Intel's former chairman and chief executive officer, Andy Grove, is, according to a report in the Wall Street Journal today, bending the ear of the current top brass at the chip company to make batteries for electric powered cars. There's a volume market with relatively small research, development, and manufacturing retooling …
Quit with the "carbon"
"The world needs a new way to get around that doesn't produce so much carbon."
What is with this use of the word "carbon"? It's *carbon dioxide*. They're two completely different substances.
Do you ask for a "refreshing glass of hydrogen" when you want water?
Perhaps they should make cars too while they're at it
Because before too much longer there's a pretty high probability there won't be any US car companies doing that.
Produces less carbon?
The only way a car running on battery power can move whilst producing less carbon is if it is powered by a nuclear power station. Assuming it lasts long enough to compensate for the extra carbon required to make the batteries, that is.
Re:Perhaps they should make cars too ..
Why sad face? They all look the same anyway. Maybe if they started making old Mustangs again people might buy them.
Cars all seem to look the same as they did during the X-Files, where they all looked the same too.
Guess GM shouldn't have scrapped their EV1s, ha!
@Quit with the "carbon"
Having just sat in traffic behind an old diesel van, I can honestly say that both are right.
I get your point, though- the media really do need to add on the "Dioxide". I mean we're carbon-based, right? As is the rest of Mother Earth. So to get rid of all this pesky carbon, we'd have to fission ourselves down into dead chunks of beryllium or some such.
I think the problem is that "Carbon Dioxide" isn't really a snappy name. Just like "5,000PSI tanks of explosive gas" sounds a lot less dangerous than "Hydrogen economy".
Plus, to get about in a "carbon-free" way we just need a whole heap of breeder reactors and a few electrodes dipped in the sea. Then build an internal combustion engine powered on Hydrogen. That way, you've got the noise aspect covered (get a nice V8 engine note going) as well as getting round the problems of lacking R&D in fuel cells.
Oh aye, and actually build some of these vehicles rather than having endless concepts!
Forget batteries, I think we need a new grid. An overhead grid. No more heavy batteries, just a lekky' motor and some cable on a stick. It would power street lighting and no more underground cables - power & data over grid everywhere (and nice Faraday shielding from all that satellite TV and alien signals). No more unlit streets, just a hat with a lamp lamp and an extensible probe on the top to tap the power (don't bend down though).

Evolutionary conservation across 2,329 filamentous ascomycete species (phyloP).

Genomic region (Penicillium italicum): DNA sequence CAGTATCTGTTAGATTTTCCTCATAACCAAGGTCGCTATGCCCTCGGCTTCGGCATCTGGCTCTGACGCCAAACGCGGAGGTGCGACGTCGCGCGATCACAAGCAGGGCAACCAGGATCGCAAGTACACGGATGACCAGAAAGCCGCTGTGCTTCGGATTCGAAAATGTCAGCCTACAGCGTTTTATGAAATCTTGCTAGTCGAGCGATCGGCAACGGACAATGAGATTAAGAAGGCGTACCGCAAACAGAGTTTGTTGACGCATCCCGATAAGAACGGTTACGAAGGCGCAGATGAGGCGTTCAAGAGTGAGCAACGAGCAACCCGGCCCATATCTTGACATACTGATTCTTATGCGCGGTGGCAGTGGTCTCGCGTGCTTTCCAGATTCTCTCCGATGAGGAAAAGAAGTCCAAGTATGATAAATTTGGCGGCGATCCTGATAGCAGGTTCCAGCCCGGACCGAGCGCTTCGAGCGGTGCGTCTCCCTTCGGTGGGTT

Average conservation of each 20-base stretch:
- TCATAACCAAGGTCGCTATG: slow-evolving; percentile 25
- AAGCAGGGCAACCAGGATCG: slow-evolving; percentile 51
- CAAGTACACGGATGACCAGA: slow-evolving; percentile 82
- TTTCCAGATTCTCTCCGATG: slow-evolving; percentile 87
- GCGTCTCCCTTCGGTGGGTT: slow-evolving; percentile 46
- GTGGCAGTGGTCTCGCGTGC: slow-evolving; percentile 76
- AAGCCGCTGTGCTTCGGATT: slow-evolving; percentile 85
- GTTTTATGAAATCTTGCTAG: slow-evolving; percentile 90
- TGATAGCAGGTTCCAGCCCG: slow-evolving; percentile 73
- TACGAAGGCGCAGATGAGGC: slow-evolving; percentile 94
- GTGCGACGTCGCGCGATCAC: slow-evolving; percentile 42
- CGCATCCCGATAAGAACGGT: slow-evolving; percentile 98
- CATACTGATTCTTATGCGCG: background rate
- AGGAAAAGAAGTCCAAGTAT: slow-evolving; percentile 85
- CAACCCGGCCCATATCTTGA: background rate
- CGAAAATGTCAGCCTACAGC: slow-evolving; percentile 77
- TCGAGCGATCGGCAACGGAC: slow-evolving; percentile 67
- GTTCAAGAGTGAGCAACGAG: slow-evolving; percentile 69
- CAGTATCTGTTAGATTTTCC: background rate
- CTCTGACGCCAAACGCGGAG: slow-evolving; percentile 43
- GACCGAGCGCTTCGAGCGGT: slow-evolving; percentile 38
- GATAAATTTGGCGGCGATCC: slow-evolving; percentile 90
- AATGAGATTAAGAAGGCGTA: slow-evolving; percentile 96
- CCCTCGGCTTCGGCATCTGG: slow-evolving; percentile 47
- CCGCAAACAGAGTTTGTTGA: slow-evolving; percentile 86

How about trying to do with LESS power? Have the foresight to go without tying ourselves to yet another limited resource.
CO2 not a problem
Since there is no correlation between fossil fuels, CO2, and "global warming" ... there is no need to build a car that "produces less carbon."
I'm more interested in a car that doesn't require funding terrorists in order to fill the tank.
Strategy vs. technology
The author confuses issues of strategy with those of technology. One reason why Itanium wasn't successful can also be observed in the case of IBM expecting people to switch from their original PC architecture to that employed in the PS/2 line of products: adopting a potentially superior technology might make sense from a purely technical perspective, but one also has to consider other issues, notably whether the customer and vendors feel locked-in, whether you're really committed to such products (using the best production technology, offering the best performance per watt...), and these are all errors of strategy, not technology or the ability to deliver technically. Moreover, there will be turf wars in any company where an existing product line is being de-emphasized in favour of another, unproven one.
Indeed, Intel has been fairly good at delivering improved technology in production, at least compared with certain competitors, and it's this ability that is worth assessing in the light of Intel moving into other fields of endeavour. Some non-Intel fabrication plants have apparently been repurposed for solar panel production, and it would be interesting to hear what the overlap in expertise is between these two kinds of development and manufacturing.
In short, citing Itanium and other strategic (or even product management) failures as the basis for a critique of Grove's suggestions seems to have led to a somewhat shallow analysis, since those failures were largely due to deficiencies in Intel deciding what it *wanted* to do, not deficiencies in what it was technically *able* to do.
I couldn't disagree more...
Sony used to make tellys, and walkmans.
Imagined if they hadn't entered the console market with similar thoughts...
Battery technology clearly has someway to go. Intel has a lot of expertise in making things small, and working with different materials. They're not exactly cash short, why stick all their eggs in one basket with the processor market, on which margins must fall year on year, and who's to say another manufacturer won't spring a suprise technology which could make Intels technologys obselete over night.